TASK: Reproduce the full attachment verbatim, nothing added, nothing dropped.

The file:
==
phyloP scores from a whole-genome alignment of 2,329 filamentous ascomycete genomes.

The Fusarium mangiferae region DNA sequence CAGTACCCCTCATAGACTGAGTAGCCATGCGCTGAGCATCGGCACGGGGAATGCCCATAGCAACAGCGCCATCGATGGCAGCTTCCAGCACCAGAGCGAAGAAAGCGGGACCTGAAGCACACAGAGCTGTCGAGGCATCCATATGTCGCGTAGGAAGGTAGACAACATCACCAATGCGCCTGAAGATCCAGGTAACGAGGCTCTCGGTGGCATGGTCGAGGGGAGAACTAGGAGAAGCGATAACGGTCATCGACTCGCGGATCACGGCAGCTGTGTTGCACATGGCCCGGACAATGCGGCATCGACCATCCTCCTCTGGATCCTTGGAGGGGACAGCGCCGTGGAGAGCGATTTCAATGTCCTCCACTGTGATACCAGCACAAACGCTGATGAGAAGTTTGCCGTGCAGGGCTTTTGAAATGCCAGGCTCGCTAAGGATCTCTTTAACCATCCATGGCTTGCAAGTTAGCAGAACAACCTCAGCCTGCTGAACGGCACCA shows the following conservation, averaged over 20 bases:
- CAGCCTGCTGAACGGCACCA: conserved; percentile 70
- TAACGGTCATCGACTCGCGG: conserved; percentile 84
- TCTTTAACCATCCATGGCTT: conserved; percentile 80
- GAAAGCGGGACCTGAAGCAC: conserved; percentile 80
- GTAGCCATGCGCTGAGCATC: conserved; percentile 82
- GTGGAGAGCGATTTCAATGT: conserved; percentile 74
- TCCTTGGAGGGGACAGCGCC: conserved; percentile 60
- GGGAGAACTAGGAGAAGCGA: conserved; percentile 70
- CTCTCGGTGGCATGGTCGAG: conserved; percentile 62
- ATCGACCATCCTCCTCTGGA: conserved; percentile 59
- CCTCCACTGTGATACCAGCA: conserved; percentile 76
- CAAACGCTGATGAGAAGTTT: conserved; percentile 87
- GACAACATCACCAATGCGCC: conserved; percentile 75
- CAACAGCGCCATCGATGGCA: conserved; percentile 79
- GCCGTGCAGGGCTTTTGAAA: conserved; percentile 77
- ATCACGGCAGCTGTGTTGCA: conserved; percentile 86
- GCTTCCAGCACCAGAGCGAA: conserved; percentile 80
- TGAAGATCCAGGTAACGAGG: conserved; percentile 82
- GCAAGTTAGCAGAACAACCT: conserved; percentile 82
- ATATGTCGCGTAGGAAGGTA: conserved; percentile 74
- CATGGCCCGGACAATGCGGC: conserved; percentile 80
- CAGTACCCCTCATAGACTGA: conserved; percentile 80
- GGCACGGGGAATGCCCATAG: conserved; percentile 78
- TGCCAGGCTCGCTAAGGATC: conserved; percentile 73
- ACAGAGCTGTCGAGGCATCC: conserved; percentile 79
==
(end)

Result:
phyloP scores from a whole-genome alignment of 2,329 filamentous ascomycete genomes.

The Fusarium mangiferae region DNA sequence CAGTACCCCTCATAGACTGAGTAGCCATGCGCTGAGCATCGGCACGGGGAATGCCCATAGCAACAGCGCCATCGATGGCAGCTTCCAGCACCAGAGCGAAGAAAGCGGGACCTGAAGCACACAGAGCTGTCGAGGCATCCATATGTCGCGTAGGAAGGTAGACAACATCACCAATGCGCCTGAAGATCCAGGTAACGAGGCTCTCGGTGGCATGGTCGAGGGGAGAACTAGGAGAAGCGATAACGGTCATCGACTCGCGGATCACGGCAGCTGTGTTGCACATGGCCCGGACAATGCGGCATCGACCATCCTCCTCTGGATCCTTGGAGGGGACAGCGCCGTGGAGAGCGATTTCAATGTCCTCCACTGTGATACCAGCACAAACGCTGATGAGAAGTTTGCCGTGCAGGGCTTTTGAAATGCCAGGCTCGCTAAGGATCTCTTTAACCATCCATGGCTTGCAAGTTAGCAGAACAACCTCAGCCTGCTGAACGGCACCA shows the following conservation, averaged over 20 bases:
- CAGCCTGCTGAACGGCACCA: conserved; percentile 70
- TAACGGTCATCGACTCGCGG: conserved; percentile 84
- TCTTTAACCATCCATGGCTT: conserved; percentile 80
- GAAAGCGGGACCTGAAGCAC: conserved; percentile 80
- GTAGCCATGCGCTGAGCATC: conserved; percentile 82
- GTGGAGAGCGATTTCAATGT: conserved; percentile 74
- TCCTTGGAGGGGACAGCGCC: conserved; percentile 60
- GGGAGAACTAGGAGAAGCGA: conserved; percentile 70
- CTCTCGGTGGCATGGTCGAG: conserved; percentile 62
- ATCGACCATCCTCCTCTGGA: conserved; percentile 59
- CCTCCACTGTGATACCAGCA: conserved; percentile 76
- CAAACGCTGATGAGAAGTTT: conserved; percentile 87
- GACAACATCACCAATGCGCC: conserved; percentile 75
- CAACAGCGCCATCGATGGCA: conserved; percentile 79
- GCCGTGCAGGGCTTTTGAAA: conserved; percentile 77
- ATCACGGCAGCTGTGTTGCA: conserved; percentile 86
- GCTTCCAGCACCAGAGCGAA: conserved; percentile 80
- TGAAGATCCAGGTAACGAGG: conserved; percentile 82
- GCAAGTTAGCAGAACAACCT: conserved; percentile 82
- ATATGTCGCGTAGGAAGGTA: conserved; percentile 74
- CATGGCCCGGACAATGCGGC: conserved; percentile 80
- CAGTACCCCTCATAGACTGA: conserved; percentile 80
- GGCACGGGGAATGCCCATAG: conserved; percentile 78
- TGCCAGGCTCGCTAAGGATC: conserved; percentile 73
- ACAGAGCTGTCGAGGCATCC: conserved; percentile 79